Bioluminescent Mushrooms

During all the wonderful student lead presentations this month, one of the major things I leaned that will stick with me for the rest of my life is how amazing plant growing gifs are! While every presentation was informative and unique in its own way but those gifs really got me.


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BBC Earth Part 2 which I am quite looking forward to watching once exams are over had this gif of bioluminescent mushrooms growing. While being incredibly hypnotic, also carry a fascinating story behind them. New research has come out from Brazil in the journal of Current Biology with findings that mushroom are bioluminescent to attract insect to further their long range dispersal. While most plants relay on wind to disperse seeds or spores, these mushrooms make light to draw in insect such as flies, beetles and wasps for them to carry their spores to colonize new habitats. A problem with wind dispersal for a fungus is that they are remain close to the ground at their maximum height and therefore do not clear the “boundary layer” of stagnant air on the ground surface. For that reason, fungi have evolved different mechanisms from plant for dispersal; either by shooting their spores past the layer or using other vectors (animals and insects).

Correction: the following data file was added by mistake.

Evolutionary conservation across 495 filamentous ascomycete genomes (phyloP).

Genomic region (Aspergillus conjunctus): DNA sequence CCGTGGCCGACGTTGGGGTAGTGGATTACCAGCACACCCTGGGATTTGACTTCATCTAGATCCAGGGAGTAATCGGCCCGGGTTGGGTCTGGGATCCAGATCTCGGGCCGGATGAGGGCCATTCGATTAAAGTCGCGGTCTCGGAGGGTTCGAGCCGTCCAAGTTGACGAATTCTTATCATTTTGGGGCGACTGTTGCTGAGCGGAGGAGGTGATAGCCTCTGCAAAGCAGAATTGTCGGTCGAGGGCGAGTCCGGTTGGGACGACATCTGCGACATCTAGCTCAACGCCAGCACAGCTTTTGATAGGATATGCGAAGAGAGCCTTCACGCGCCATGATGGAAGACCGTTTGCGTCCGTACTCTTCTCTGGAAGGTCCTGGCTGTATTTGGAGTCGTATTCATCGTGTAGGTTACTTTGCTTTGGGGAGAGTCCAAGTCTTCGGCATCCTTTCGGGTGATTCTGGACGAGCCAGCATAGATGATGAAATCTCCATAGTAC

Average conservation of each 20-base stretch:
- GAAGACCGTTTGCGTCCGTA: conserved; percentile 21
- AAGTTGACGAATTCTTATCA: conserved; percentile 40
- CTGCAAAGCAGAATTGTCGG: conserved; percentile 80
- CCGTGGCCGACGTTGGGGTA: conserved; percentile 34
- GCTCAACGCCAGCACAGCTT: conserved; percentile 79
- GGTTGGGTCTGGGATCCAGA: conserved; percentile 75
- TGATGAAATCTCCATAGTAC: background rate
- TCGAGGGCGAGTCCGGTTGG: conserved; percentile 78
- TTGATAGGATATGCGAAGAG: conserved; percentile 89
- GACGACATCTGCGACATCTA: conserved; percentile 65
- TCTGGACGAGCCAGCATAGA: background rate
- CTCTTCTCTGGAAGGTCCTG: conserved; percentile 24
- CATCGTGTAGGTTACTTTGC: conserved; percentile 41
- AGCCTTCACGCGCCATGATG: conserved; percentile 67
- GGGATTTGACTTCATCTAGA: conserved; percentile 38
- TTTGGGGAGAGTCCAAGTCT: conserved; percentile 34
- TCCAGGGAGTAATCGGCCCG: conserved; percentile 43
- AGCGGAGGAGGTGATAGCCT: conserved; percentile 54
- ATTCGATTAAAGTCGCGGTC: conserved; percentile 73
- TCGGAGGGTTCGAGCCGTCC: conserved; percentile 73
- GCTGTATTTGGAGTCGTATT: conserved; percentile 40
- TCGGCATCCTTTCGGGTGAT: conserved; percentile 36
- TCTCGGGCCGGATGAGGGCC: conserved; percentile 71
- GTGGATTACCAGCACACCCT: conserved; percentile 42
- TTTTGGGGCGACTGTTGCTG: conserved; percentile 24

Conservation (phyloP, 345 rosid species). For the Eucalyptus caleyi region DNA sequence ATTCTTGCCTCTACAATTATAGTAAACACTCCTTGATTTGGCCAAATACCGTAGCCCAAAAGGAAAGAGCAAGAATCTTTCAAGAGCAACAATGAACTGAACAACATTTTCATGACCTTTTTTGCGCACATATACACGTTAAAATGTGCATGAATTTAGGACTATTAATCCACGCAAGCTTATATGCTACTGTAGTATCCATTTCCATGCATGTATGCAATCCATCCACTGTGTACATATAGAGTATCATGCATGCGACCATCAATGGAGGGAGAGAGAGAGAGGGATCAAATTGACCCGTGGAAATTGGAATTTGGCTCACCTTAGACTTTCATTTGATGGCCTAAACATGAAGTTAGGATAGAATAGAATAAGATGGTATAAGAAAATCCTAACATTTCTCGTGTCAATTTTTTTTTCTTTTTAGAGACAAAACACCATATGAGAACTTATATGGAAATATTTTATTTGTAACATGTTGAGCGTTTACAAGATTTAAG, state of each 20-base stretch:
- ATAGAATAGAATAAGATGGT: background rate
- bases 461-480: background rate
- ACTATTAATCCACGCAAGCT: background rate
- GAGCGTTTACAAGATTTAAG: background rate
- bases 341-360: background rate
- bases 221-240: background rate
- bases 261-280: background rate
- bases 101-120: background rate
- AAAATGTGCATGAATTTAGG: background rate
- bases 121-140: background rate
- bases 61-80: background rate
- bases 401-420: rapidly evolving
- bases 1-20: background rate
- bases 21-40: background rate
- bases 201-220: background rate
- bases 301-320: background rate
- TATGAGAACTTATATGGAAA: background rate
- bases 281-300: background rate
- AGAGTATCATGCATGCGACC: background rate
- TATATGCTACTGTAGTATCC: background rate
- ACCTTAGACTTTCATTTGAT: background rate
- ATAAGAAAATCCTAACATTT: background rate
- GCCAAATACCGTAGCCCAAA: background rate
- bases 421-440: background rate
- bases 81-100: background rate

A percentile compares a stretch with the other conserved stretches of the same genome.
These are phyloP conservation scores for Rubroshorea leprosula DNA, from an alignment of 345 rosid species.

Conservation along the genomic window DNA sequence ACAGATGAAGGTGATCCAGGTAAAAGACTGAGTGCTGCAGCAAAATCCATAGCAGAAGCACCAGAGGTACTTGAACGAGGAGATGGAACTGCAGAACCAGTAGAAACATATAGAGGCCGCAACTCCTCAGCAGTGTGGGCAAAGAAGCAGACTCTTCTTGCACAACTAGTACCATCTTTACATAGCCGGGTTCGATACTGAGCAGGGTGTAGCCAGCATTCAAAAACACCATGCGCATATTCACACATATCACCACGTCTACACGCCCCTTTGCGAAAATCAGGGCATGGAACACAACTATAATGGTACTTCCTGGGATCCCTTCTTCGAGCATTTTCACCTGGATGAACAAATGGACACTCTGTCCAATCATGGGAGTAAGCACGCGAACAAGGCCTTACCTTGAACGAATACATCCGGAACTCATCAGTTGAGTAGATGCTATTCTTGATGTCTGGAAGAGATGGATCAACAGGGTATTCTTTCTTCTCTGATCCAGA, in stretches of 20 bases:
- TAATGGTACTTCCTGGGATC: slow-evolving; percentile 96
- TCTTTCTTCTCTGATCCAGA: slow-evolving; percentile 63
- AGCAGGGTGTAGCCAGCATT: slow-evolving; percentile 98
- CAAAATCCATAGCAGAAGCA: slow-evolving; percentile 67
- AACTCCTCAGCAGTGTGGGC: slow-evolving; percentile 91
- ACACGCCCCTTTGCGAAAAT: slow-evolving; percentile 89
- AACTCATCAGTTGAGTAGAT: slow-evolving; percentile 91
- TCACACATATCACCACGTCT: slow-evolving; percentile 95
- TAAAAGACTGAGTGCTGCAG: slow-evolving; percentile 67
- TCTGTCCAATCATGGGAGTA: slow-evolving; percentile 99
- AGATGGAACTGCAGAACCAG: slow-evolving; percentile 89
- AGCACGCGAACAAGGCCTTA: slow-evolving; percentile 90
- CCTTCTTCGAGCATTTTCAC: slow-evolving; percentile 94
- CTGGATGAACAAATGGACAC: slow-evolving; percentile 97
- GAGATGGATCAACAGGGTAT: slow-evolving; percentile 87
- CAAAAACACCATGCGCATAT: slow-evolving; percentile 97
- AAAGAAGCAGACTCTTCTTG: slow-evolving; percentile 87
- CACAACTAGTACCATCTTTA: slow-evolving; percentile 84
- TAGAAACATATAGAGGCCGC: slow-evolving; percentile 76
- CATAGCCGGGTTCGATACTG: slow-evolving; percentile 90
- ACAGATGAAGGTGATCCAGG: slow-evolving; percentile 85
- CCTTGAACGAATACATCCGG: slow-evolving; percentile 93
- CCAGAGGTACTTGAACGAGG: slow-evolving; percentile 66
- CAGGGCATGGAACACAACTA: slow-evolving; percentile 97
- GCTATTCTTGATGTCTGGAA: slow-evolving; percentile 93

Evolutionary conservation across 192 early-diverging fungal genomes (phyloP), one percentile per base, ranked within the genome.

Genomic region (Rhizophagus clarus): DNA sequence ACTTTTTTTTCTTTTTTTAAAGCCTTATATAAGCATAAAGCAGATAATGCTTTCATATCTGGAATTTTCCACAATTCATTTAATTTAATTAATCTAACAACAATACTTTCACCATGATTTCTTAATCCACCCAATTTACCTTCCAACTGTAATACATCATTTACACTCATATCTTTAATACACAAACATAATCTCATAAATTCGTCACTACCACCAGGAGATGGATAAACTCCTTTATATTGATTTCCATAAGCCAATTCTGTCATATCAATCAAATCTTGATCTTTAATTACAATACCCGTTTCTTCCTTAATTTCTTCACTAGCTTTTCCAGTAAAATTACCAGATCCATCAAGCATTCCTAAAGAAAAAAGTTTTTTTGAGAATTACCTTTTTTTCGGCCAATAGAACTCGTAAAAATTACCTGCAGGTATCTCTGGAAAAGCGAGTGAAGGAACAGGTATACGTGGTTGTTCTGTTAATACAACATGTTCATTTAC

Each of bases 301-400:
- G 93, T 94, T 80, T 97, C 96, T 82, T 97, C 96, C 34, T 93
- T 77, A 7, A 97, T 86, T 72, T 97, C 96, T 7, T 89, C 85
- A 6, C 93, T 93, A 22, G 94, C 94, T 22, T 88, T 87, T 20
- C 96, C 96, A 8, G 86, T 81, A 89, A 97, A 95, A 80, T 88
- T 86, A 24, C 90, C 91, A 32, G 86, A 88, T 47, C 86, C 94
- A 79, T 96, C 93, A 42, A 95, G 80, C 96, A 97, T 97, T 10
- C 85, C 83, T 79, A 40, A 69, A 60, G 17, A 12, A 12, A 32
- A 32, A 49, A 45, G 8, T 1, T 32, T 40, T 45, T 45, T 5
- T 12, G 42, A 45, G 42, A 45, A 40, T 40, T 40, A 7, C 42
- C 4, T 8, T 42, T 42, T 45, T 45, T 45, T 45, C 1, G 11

Only 71 out of 10,000 known mushroom species bioluminescent, why only these specific species have evolved this mechanism is not yet known to researchers. Among all the bioluminescent organisms that thrive on our plant, fungi are the least understood. They have also found that many of the mushroom species follow a circadian rhythm turning on their intense light only during the night and turning it off during the daytime. The study hypothesized that using circadian control on the bioluminescent is a form of optimizing energy, only using the light when it would be the most effective.

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An experiment they performed was that they made their own bioluminescent mushrooms out of resin and placed in forests in Brazil. They placed non luminescent mushrooms (fake) and ones that glowed and made them both sticky. They found that mushrooms that glowed attracted more insects. They say that their next step is to discover the genes that causes this glow and use that to further understand the connection to the circadian rhythm.

Image from the experiment they preformed.

I truly hope they make that discovery because I have a dream of the future where I can use glowing mushroom in multi-coloured as night lights and as a way to catch mosquitoes during the summer. Win win!


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